If you have a child at a New York City public school, or if you work at one, you know this only too well – on too many days, too many rooms are simply #TooHotToLearn.
In the winter – it’s the heating: some rooms are freezing while others routinely reach close to 90 degrees Fahrenheit, teachers and students say across the borough. In the summer – it’s the same story, except the culprit is air conditioning or lack thereof. Even in schools that do have air conditioning, it often does not work as expected, everyone agrees.
Almost 11,000 classrooms in over 1,178 schools across the city do not have air conditioners installed, according to Park Slope Council member Brad Lander, who’s been spearheading the effort to change that and helped produce the “Too Hot to Learn!” report. 3,478 of those classrooms are in Brooklyn:
When temperatures indoors reach 100 degrees Fahrenheit in the early summer and fall months, “In that heat, students experience headaches, dehydration, and are unable to focus. Students with asthma can’t even safely attend”, Lander says.
Many of you probably went to school in the 1970s and 1980s, without air conditioning. But take a look at the chart below, and you will see just how much hotter it has gotten over the years:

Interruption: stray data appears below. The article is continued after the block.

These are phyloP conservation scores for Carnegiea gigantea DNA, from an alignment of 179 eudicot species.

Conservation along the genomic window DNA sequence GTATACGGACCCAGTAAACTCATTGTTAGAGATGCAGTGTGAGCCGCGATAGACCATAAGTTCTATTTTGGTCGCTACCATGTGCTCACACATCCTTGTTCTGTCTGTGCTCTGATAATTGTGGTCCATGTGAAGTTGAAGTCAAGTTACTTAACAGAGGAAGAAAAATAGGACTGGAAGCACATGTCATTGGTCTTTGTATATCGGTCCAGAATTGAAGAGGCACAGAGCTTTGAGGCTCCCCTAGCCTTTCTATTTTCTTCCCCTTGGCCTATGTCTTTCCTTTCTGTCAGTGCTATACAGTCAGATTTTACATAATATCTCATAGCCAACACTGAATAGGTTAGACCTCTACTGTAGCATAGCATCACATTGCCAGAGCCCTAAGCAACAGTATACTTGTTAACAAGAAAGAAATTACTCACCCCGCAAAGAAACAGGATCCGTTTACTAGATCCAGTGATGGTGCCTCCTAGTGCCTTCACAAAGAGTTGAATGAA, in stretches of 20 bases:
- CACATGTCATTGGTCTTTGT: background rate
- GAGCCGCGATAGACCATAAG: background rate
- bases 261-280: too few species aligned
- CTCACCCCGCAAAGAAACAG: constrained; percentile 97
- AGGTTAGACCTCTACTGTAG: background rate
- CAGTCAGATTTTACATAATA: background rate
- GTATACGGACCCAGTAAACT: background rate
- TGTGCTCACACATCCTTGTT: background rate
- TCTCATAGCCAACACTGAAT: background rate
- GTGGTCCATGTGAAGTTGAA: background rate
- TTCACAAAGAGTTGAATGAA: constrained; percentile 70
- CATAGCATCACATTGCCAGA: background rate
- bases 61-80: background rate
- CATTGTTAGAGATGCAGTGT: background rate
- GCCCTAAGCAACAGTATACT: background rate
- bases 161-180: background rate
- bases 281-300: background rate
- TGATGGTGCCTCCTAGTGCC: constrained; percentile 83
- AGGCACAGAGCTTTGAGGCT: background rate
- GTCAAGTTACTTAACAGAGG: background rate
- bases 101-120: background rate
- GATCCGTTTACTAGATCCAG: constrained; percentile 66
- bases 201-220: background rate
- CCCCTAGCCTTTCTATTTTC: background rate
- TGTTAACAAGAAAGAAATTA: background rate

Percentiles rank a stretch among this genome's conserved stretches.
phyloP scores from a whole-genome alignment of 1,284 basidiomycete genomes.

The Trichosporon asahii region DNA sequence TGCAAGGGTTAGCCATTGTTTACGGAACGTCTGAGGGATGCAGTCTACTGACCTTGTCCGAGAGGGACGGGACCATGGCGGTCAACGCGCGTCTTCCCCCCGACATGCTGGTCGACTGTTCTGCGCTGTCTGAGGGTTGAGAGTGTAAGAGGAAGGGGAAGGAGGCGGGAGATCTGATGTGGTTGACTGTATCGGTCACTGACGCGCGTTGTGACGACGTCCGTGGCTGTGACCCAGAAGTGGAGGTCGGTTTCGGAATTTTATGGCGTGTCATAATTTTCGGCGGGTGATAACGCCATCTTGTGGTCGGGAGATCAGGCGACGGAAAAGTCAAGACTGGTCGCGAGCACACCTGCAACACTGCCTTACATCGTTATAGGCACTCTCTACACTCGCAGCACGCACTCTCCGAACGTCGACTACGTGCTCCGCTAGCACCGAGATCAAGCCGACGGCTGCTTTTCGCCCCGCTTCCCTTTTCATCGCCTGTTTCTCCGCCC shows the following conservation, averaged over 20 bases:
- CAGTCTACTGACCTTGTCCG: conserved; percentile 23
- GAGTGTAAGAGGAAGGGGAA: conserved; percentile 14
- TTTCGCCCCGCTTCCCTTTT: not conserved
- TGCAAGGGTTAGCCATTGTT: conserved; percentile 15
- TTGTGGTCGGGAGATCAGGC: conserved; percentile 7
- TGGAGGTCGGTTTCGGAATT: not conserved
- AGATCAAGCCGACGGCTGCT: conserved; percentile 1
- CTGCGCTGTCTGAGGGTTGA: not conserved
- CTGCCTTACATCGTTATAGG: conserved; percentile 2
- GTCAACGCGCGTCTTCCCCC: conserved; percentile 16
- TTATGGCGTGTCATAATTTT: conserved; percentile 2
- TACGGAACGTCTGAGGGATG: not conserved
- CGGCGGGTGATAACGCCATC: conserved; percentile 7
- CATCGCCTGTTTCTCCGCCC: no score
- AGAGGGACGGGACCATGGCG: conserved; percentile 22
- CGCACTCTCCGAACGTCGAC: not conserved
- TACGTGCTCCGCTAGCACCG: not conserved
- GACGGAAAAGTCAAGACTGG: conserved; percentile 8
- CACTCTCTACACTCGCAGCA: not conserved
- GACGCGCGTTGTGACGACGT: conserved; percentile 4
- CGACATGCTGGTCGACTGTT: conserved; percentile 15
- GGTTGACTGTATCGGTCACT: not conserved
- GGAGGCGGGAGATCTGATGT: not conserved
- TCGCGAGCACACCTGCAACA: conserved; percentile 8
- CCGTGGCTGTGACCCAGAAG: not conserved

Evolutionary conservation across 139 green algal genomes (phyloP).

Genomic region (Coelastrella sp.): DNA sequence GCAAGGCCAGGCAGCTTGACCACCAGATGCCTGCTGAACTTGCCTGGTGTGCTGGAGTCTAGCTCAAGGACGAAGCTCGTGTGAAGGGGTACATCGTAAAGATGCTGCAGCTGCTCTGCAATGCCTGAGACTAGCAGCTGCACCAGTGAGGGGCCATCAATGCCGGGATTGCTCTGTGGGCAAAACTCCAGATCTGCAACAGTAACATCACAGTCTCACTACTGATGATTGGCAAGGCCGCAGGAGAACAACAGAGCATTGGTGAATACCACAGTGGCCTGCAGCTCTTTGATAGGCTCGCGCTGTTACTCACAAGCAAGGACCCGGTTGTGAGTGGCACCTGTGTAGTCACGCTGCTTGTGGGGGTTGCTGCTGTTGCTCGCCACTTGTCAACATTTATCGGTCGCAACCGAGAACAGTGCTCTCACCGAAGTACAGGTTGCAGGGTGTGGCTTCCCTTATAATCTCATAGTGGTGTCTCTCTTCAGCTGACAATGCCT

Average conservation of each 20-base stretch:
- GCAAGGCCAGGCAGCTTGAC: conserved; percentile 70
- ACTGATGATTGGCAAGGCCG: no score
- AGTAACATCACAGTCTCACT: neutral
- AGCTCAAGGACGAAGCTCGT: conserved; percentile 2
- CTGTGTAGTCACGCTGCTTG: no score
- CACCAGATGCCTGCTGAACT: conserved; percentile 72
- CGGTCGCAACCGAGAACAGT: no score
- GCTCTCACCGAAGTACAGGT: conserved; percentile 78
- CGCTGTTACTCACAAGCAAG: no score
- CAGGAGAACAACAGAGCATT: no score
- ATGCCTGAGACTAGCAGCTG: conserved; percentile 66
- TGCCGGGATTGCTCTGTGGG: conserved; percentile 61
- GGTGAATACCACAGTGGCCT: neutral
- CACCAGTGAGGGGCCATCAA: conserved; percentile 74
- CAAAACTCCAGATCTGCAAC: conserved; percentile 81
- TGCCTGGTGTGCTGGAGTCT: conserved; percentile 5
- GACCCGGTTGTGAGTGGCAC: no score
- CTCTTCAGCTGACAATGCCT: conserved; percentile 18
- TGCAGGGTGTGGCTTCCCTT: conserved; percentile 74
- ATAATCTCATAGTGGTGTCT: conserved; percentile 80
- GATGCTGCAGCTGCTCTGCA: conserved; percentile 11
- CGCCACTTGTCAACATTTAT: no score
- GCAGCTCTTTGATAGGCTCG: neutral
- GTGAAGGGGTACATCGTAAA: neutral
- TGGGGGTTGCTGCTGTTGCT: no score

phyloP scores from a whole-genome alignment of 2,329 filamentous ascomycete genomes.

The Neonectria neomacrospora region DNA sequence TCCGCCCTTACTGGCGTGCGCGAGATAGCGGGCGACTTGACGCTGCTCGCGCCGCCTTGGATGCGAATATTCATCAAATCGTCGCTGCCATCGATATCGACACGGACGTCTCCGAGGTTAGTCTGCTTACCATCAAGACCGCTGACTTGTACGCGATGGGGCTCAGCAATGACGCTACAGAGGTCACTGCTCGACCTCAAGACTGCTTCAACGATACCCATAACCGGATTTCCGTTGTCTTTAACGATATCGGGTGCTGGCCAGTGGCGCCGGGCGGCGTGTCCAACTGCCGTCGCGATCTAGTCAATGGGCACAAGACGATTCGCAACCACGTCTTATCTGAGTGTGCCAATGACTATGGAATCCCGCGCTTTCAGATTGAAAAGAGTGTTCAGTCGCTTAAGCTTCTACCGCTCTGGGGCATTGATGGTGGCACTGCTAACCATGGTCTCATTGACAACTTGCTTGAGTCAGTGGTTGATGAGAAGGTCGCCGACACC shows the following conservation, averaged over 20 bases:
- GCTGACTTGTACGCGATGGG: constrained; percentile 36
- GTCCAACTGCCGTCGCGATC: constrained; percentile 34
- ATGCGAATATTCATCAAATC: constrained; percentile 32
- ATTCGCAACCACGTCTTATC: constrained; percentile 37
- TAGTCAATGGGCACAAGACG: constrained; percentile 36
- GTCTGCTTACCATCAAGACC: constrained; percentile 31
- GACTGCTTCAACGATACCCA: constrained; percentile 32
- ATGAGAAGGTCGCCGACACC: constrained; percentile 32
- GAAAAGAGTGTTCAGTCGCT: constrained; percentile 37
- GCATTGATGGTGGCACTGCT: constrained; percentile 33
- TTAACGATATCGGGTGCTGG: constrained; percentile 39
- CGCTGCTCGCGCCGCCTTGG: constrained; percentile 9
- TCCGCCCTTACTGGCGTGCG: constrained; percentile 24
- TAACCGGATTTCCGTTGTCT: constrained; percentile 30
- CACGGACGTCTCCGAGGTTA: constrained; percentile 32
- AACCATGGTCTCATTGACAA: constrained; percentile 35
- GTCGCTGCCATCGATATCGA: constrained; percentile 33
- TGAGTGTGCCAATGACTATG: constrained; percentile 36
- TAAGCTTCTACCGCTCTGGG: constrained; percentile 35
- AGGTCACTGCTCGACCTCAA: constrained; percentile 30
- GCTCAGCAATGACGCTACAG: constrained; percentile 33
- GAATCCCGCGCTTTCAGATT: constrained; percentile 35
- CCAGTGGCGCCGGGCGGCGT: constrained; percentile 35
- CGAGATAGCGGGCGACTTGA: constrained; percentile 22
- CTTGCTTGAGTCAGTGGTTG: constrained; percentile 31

The problem seems to be that the wiring in many of the schools needs to be upgraded so that it can handle A/Cs. As of January, no projects were underway to upgrade the wiring or install A/Cs in these schools, per Council member Lander.
Lander and other council members are calling for Mayor de Blasio to include in his Spring budget:
A five-year plan to provide A/C is every classroom and public space.
Allocate $100 million in the School Construction Authority’s current Five-Year Capital Plan to get started on the electrical work needed to bring A/C to all schools.
Provide $5.5 million annually for five years to purchase A/C units.
Prioritize buildings that offer summer school, including District 75 schools for students with disabilities.
As of today, almost 1,000 signatures have been added to the petition. If you agree, you are urged to sign the petition by clicking the link below, and add your voice and support our children, educators, and school workers: